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Veteran Vernon councillor won’t seek re-election

Juliette Cunningham served three terms as councillor, and once ran for mayor, finishing second
Vernon councillor Juliette Cunningham, named Vernon Women In Business’ Vernon Woman of the Year in 2016, is leaving municipal politics. (Keylight Photography)

Calling it a difficult decision after a few months of consideration, Juliette Cunningham will not seek a return to Vernon council in the Oct. 20 municipal election.

Cunningham has served three terms as a councillor. She also ran unsuccessfully for mayor in 2008, losing to Wayne Lippert.

“It has been my privilege to serve as a councillor for 10 years and I want to thank those citizens who supported me,” said Cunningham, also the chairperson of the Greater Vernon Advisory Committee.

“I especially want to thank my husband Dave and daughter Nicole, for without their support I could not have dedicated the amount of time invested in my work as city councillor, regional district director and GVAC chair.”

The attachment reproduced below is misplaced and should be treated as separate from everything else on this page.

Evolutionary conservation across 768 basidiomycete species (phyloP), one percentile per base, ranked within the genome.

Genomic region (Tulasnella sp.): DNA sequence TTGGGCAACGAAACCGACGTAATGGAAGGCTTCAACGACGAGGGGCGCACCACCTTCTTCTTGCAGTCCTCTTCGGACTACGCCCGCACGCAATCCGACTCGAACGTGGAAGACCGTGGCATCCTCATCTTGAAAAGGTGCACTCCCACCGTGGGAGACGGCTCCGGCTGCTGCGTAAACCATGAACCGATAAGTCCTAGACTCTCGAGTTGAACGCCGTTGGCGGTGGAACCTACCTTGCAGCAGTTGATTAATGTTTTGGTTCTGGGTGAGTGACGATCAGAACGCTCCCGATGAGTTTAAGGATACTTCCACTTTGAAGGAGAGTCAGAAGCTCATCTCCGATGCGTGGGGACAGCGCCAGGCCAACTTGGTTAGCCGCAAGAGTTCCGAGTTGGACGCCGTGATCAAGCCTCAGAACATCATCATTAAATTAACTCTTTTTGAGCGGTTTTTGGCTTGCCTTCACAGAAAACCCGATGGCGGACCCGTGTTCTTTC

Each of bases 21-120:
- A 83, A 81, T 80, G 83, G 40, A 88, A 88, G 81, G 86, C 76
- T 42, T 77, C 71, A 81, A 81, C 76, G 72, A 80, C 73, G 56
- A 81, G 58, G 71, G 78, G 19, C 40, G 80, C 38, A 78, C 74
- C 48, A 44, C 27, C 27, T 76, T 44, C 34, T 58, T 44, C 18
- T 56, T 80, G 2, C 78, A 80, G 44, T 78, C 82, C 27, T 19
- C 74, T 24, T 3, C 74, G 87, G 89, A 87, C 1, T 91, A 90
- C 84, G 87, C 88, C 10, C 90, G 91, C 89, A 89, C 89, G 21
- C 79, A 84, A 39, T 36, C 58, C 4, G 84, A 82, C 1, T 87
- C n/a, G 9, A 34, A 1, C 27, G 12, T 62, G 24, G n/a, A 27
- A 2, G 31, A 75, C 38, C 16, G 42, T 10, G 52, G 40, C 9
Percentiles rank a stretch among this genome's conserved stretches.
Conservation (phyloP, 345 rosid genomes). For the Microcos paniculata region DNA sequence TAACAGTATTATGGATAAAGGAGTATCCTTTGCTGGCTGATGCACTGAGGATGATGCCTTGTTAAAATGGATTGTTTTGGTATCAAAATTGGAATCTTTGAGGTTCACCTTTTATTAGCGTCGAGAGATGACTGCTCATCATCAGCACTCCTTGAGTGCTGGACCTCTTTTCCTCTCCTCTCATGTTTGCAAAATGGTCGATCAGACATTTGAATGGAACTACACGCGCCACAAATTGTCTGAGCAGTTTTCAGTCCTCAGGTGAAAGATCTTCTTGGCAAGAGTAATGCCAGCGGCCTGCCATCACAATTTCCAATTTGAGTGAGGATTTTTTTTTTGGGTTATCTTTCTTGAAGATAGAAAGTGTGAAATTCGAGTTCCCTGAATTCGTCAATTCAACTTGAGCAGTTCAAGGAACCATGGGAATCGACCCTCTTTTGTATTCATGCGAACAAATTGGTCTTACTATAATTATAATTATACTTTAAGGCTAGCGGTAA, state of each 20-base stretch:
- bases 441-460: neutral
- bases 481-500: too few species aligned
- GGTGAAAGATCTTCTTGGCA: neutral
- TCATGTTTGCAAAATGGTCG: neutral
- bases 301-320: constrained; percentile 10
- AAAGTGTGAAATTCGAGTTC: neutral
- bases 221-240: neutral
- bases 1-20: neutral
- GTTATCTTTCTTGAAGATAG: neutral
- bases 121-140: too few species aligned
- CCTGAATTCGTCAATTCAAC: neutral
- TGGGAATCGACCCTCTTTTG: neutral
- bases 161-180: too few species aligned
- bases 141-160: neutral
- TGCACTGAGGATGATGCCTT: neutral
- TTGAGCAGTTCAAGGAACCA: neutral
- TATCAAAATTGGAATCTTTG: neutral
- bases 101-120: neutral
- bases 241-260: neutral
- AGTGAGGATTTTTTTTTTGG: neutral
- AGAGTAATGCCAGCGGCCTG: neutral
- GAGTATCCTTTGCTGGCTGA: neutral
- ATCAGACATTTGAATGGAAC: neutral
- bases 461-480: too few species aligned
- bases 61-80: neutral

RELATED: Cunningham to continue as GVAC chair

During her tenure, Cunningham listed an improved master water plan with a responsible funding strategy, an adopted master cultural plan which is being implemented under the guidance of the greater community, the twinning of Kal Tire Place, acquisition of the Okanagan Rail Trail, restructuring of recreation services with Vernon assuming responsibility and the devolution of parks with Vernon taking control of its local parks as her significant accomplishments.

“It is no secret that I have been a champion of community development and am proud that city council has recognized the value of social planning and the services it provides to the city, including programs and initiatives to address homelessness, childcare, attainable housing, and many more,” she said.

“I also initiated our participation in the Cities Fit for Children conference in 2017 and the Draft Youthful Vernon Strategy which was presented to council in April.”

RELATED: Cunningham named woman of the year

Cunningham said one of council’s biggest achievements is the 1.9 per cent infrastructure levy, started in 2013 which, after 10 years, will see the city spending $7 million on the renewal of its aging infrastructure.

Public lake access, investment in transit and a community economic development initiative with the Okanagan Indian Band are also accomplishments for council that Cunningham strongly supports and hope to see continue in the next four years.

“Citizens of Vernon, thank you for showing your support for me through the previous three elections,” said Cunningham.

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